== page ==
A Lesson in Leadership

Yesterday, after a flurry of rhetoric sparked by a Facebook comment posted by Gabriel Gomez where he  attacked the publisher of Red Mass Group, Rob Eno and Worcester conservative and Republican activist Chris Pinto to the point of even likening their ilk of activism to “the Klan”.

Since that time, much rhetoric has flown, and, frankly, no good has been done to a damaged state at this most Holy of seasons at a time when it both so dramatically needs repair and is blessed to have a Republican gubernatorial candidate who, no matter what our differences are in dogma, is arguably the most qualified man to step to the plate from an administrative perspective and at a time when we desperately need competent management.

Finally, yesterday, after going on Boston Herald Radio and doubling down on his statements, Mr. Gomez saw the light and issued an apology on Facebook. In that apology, he termed himself a leader.

But at this juncture, I’m going to dispute that self portrayal, and suggest to Mr. Gomez alternative behaviors that would display leadership.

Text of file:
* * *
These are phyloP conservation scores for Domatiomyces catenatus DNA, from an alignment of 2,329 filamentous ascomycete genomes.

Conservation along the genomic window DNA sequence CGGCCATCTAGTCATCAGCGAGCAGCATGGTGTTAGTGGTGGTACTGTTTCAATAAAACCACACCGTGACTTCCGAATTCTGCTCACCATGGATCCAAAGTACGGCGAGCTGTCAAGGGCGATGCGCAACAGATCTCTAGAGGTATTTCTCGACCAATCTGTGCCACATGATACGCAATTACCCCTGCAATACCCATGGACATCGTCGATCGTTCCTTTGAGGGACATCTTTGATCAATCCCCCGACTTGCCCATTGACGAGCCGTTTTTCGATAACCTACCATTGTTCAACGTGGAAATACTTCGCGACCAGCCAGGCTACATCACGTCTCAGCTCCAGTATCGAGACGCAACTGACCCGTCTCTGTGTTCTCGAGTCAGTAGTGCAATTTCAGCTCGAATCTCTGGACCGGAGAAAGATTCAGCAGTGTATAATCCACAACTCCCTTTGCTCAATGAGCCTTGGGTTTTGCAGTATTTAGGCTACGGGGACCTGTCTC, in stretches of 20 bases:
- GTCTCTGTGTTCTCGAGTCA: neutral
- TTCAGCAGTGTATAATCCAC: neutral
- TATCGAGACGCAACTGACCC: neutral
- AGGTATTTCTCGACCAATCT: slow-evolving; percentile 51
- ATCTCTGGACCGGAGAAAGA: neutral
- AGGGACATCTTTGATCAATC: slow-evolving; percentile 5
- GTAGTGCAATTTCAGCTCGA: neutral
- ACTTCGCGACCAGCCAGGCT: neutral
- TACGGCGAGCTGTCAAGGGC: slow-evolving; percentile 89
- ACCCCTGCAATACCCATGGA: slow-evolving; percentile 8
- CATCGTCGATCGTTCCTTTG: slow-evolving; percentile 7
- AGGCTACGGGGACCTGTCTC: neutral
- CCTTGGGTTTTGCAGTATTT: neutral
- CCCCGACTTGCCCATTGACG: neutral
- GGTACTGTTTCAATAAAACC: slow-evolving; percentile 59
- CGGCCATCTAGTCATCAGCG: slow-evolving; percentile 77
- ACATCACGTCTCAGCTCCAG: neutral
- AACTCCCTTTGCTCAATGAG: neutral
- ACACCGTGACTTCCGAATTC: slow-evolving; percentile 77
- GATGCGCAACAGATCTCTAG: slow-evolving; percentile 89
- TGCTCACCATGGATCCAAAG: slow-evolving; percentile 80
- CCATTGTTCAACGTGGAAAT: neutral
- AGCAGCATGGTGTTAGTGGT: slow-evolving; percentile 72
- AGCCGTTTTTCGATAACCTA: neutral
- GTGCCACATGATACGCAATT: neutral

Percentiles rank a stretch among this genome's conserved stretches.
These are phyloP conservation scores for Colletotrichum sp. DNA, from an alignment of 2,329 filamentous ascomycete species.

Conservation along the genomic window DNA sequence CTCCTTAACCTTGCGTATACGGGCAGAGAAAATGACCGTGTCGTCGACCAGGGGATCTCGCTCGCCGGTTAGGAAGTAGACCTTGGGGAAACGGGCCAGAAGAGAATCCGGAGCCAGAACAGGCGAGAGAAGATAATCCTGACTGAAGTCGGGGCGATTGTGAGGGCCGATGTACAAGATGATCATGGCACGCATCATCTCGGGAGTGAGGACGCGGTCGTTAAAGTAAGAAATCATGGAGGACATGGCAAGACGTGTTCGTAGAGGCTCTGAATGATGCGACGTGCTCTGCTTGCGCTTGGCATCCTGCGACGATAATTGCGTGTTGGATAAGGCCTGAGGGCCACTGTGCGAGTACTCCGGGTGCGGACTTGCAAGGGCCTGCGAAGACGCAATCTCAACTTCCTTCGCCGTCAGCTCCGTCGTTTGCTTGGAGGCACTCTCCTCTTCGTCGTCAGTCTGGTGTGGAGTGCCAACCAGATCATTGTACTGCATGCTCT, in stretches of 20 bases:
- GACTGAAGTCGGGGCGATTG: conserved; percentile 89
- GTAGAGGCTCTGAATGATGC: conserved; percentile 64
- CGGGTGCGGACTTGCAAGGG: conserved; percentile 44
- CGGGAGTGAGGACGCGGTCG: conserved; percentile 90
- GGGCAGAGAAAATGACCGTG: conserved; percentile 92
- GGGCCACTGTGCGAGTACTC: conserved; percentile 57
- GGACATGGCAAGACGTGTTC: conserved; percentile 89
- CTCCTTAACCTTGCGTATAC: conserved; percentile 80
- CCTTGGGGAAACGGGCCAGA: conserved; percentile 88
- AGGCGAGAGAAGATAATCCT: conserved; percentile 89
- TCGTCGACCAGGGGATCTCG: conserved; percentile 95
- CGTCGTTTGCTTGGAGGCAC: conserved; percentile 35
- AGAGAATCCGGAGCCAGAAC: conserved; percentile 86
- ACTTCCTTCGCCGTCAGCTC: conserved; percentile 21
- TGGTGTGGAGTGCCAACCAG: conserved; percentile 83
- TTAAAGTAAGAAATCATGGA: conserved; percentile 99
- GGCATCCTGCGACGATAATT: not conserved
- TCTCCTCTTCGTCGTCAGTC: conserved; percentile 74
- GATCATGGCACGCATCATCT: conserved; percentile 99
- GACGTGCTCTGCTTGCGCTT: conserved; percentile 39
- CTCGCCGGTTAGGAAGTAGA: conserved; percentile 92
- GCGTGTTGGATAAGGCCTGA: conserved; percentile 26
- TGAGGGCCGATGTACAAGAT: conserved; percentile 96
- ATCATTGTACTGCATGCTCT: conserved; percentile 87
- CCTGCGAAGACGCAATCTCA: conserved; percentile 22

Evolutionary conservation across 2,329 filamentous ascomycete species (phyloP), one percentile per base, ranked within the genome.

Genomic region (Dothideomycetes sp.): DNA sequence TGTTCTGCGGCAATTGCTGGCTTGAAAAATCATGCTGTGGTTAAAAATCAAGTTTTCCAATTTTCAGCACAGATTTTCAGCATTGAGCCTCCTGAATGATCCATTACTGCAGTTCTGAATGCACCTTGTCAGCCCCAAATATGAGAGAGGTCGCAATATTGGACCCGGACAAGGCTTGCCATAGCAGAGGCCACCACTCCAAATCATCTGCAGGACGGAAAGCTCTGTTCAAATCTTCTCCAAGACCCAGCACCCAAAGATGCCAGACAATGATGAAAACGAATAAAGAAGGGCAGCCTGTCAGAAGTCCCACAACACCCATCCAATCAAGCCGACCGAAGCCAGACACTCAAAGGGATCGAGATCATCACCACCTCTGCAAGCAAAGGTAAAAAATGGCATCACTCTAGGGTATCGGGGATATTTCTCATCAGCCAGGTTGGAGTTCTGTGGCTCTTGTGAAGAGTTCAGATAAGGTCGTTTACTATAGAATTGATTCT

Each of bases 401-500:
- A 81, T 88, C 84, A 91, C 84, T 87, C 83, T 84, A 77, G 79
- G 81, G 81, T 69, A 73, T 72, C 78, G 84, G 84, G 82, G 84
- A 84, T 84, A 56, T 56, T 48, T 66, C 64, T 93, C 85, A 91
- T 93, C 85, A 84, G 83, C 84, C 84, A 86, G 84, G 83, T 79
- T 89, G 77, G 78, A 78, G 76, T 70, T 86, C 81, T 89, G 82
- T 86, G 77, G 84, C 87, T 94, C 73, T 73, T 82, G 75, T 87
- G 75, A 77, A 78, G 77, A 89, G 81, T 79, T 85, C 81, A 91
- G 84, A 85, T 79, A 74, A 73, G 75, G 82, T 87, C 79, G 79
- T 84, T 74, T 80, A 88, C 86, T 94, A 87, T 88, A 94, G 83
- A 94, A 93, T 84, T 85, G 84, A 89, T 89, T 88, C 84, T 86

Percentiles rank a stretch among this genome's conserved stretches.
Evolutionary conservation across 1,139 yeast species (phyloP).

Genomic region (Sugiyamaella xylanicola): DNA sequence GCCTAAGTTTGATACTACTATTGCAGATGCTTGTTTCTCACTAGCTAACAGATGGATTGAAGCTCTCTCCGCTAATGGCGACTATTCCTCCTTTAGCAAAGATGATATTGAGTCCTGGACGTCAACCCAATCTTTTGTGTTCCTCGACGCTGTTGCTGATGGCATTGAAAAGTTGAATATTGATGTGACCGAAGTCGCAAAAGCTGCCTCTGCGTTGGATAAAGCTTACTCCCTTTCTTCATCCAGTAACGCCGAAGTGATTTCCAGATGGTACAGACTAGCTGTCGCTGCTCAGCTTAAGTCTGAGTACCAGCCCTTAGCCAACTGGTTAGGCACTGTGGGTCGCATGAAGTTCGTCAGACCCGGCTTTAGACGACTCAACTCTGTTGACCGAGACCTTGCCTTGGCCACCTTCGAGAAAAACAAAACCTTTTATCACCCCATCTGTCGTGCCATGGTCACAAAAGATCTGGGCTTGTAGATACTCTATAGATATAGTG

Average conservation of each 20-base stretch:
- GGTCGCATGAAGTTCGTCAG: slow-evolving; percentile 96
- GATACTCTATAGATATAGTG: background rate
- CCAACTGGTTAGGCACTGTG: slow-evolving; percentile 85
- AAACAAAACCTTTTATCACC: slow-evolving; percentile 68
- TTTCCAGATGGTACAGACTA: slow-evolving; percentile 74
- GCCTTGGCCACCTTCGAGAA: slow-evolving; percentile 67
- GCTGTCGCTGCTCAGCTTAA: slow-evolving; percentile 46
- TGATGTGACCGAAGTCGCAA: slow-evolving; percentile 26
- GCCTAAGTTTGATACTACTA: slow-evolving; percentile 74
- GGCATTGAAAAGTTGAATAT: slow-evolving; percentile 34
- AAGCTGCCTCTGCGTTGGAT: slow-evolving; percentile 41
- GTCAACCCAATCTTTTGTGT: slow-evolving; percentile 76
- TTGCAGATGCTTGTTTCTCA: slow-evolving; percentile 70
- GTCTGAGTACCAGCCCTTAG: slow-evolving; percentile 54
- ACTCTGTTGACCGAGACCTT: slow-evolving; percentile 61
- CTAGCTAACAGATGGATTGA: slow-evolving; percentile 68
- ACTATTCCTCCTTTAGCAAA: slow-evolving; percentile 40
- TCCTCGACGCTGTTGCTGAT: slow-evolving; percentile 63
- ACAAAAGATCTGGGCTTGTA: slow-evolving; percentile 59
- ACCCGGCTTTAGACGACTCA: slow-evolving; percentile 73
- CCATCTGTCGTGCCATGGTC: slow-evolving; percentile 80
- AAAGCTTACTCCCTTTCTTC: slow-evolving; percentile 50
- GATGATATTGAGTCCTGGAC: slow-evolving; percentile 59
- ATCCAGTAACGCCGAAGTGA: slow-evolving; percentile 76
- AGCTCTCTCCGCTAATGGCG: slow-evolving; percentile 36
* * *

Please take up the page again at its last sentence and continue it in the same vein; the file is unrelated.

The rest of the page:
1. Unlike Mr. Gomez, Rob Eno has been confronting the failures of the “Health Connector” for what seems like a month. This is both good ethics and good politics. And when you combine good ethics and good politics, you have leadership. Possibly Mr. Gomez could take a more active role WITH Mr. Eno in protecting the health and safety of the Massachusetts uninsured or soon to be uninsured due to the failure of progressive Democrat policy.

2.  Unlike Mr, Gomez, who attacked folks who may disagree with him on some issues, Mr. Eno supported Mr. Gomez in his bid for Senate. Those disagreements were no less evident to Mr. Eno back then than they are to Mr. Gomez today. Supporting folks who more substantially agree with you than disagree is both good ethics and good politics. And when you mix good ethics and good politics, you get leadership.

3. But what breaks this author’s heart is not that two grown men are arguing publicly. What bothers me is what the collateral damage is to that. And what hurts me most is what we missed yesterday. You see, there was the funeral for a young Marine who was killed in action in Afghanistan. His family’s Christmas present isn’t just a chair empty at the dinner table because he was deployed, but a chair never filled because he gave the last full measure of valor.  The leadership opportunity missed here was the opportunity for our most visible Republican sailor, the SEAL that ran for Senate, to go stand with that family. Frankly, in this instance, I don’t give a rat’s ass if it’s good politics, but I know in every fiber of my being that its sterling ethics.

And sterling ethics alone is leadership.

About Chip Jones